Air circulation must be natural and sufficient for what's required. I have an old profile picture of Herseth playing. I call it "breathing for dummies." It has an arrow beginning deep in his lungs, proceeding up through his throat, out the embouchure and into the lead pipe. It is a simple illustration on how to blow the trumpet. You take a breath, and then you release it into the instrument! Why do we make it so difficult?! So often we compress the air and cause a bottleneck at the lips, and then we wonder why tension comes out.

Our goal: sound great and work less.

Saturday, November 03, 2007

Conquering the Disease

Ever hear of that hidden disease that can thrive for years in musicians' brains? It can become well entrenched in time, and very cleverly avoids detection by its carrier. The smoke screen is, "Don't think too much or you'll come down with an acute case of paralysis-through-analysis." We soon become convinced that trying to perfect minute details is a waste of time. Too much attention to all of those tiny specifics just might kill the spirit of our performance. Don't distract me with things I don't hear. Besides, it takes time and it's fatiguing. I'm just going to breathe, blow, and try to get through it, we claim.

Some truth lies in that argument. After all, the big picture is our concept of the forest, not the leaves. Maybe the don't-bother-me-with-details approach works for the one-in-a-thousand who is so gifted and instinctive that he never needs to work out problems. But it's likely that such a cavalier nonchalant trumpet player never existed, although we are supposed to convince ourselves and the audience otherwise. Carefree playing demands a lot of careful work.

To think that great trumpet playing will just eventually happen is like thinking that skyscrapers will just appear. Every polished product was first a work in progress. The building of a Petroushka, a Pictures, or a Mahler 5 is like a construction job site. Every piece must be cut, crafted, and fitted exactly according to the blue-print. Enjoying the finished product depends upon precision. Quality control must happen at all stages en route to performance. Everywhere you turn, labor over details happened. The building of effortless, accurate trumpet playing doesn't develop over night. Each facet takes time, and requires the effort of a detail guy, you.

Assembling a nice ballerina's dance requires that each phrase be perfected. It is possible. There aren't that many notes, only 163 to be exact. We just lack the mindset to break it apart, clean it up, and begin the slow process of putting it together. If hard-hat guys in construction can do it, why can't trumpet players?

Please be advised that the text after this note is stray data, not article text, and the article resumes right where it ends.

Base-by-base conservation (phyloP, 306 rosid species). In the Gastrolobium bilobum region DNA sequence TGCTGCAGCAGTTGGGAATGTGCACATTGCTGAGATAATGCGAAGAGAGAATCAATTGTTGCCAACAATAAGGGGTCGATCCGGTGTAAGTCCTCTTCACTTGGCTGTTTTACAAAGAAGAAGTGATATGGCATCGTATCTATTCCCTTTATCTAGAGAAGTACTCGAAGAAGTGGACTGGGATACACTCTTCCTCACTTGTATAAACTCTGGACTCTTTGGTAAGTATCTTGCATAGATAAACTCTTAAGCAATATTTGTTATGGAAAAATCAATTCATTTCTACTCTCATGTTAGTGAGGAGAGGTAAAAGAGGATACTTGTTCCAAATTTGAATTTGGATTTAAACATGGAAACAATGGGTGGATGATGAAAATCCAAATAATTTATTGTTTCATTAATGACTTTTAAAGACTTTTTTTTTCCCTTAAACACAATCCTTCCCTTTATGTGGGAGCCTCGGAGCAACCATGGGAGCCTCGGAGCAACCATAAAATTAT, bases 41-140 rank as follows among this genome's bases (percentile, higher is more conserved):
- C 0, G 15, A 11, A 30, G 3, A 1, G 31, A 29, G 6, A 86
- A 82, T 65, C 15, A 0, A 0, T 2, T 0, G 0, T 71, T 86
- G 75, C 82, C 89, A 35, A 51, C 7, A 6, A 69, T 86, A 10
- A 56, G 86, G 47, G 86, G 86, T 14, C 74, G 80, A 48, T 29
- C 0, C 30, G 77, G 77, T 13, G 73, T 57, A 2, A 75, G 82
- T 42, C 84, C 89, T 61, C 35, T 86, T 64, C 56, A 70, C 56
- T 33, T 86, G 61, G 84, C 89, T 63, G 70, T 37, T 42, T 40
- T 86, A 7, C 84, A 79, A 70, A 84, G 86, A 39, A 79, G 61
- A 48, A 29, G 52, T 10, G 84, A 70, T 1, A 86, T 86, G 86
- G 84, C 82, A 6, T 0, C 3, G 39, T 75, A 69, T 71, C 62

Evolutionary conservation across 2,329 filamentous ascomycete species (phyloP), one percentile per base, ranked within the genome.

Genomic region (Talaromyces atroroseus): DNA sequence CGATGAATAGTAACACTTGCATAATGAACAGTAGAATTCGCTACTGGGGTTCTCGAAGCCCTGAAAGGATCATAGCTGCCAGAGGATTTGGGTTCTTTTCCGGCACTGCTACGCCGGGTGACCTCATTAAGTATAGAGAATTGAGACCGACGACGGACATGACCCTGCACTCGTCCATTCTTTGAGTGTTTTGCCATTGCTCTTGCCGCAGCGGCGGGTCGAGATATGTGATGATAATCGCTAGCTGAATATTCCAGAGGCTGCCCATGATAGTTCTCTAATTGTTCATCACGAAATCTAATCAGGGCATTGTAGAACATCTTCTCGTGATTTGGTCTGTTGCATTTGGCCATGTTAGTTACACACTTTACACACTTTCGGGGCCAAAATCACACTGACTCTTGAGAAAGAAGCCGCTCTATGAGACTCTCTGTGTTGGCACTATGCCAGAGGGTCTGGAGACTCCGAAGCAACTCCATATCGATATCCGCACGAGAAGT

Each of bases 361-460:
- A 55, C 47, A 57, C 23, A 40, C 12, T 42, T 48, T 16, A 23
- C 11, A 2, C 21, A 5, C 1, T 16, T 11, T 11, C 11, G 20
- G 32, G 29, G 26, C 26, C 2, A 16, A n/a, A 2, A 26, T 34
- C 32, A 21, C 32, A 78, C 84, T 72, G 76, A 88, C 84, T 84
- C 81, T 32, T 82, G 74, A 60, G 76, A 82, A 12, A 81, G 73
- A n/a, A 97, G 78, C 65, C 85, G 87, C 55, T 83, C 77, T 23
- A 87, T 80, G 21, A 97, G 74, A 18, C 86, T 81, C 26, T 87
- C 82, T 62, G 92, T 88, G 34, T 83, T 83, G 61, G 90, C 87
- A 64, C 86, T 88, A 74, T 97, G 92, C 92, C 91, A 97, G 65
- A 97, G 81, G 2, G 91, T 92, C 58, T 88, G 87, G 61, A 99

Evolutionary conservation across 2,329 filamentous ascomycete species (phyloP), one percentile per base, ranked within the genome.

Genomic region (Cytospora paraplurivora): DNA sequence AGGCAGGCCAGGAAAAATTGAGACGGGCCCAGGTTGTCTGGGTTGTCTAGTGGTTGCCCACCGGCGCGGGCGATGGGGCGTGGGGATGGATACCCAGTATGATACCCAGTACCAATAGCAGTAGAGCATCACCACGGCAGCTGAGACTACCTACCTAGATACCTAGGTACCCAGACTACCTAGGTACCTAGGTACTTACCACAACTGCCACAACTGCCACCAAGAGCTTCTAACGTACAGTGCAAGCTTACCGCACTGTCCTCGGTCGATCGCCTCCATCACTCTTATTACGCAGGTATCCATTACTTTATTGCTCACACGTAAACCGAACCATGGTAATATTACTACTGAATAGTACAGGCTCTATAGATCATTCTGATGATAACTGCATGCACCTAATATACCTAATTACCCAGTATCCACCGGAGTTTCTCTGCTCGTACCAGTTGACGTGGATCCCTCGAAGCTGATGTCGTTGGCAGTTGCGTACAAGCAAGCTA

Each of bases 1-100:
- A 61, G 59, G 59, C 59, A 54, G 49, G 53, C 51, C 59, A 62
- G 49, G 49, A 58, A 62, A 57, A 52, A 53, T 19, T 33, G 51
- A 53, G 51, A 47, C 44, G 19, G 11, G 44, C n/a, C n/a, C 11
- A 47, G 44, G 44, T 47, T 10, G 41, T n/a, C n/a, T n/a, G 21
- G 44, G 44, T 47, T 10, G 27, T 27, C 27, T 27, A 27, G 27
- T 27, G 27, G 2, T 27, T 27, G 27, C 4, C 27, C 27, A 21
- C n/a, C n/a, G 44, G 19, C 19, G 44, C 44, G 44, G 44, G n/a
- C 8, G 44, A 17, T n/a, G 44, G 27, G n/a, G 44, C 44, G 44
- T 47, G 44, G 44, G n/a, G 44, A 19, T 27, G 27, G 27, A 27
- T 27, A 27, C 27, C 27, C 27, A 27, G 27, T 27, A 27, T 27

Thursday, November 01, 2007

The Tie-Breaker

Mock trumpet auditions today at CCM. Four competitors played Leonore 3, Pictures, Scheherazade, Academic, Mahler 5, and Petroushka, six must-haves needed to advance to round two. There was some fine playing by each one. Written and spoken critiques followed, along with the desire to get another shot at it, which is a good sign. Another couple of at-bats, odds are, will produce a hit or two, maybe even a home run. And that's the point, learning to belt out a lot of hits under pressure.

Lessons learned: need for control in spite of nerves, accuracy, steady rhythm, clarity of articulation, intonation, control of dynamic extremes, ability to make an impression, and the rest of the usual list of things that all of us always need to work on. Nobody plays perfectly, and it's nice to remember that everyone is in the same boat. However, the struggle is to see who can get out of the boat first! First one out wins!

A review in the Enquirer of last week's Chicago Symphony concert had a few phrases that caught my attention. There were some high praises for the principal cello solo as well as a comment about the oboe playing that seemed to be just what we were discussing briefly in our mock auditions today. It was said that the cello solo showed "immense sweetness of tone and warmth of expression", causing the piano soloist "to grin from ear to ear the whole time." About the oboe: "it was the most relaxed lyrical oboe solo ever heard."

Now of course, nobody expects trumpet playing to be only about lovely, relaxed lyricism. We must have our killer-instinct helmets ready for battle on a moment's notice. By the way, isn't it interesting that composers usually depend on those in the rear of the orchestra when those visceral statements are required? Maybe the demands on the brass are greater than those of our woodwind and string colleagues as far as extremes are concerned. But, even in those high decibel visceral climaxes, there must be a core of enormous quality of sound. Regardless of dynamics, that sound must be noticed by critics and be able to make headlines in concert reviews.

It's difficult to pinpoint one single quality that wins auditions. But maybe high on the list would be sound and the ability to make an impression on the listeners that distinguishes the best candidate from the rest. Most will make mistakes, but the one who is accurate and sends the best overall message has the best chance of winning. Quality is that tie-breaker.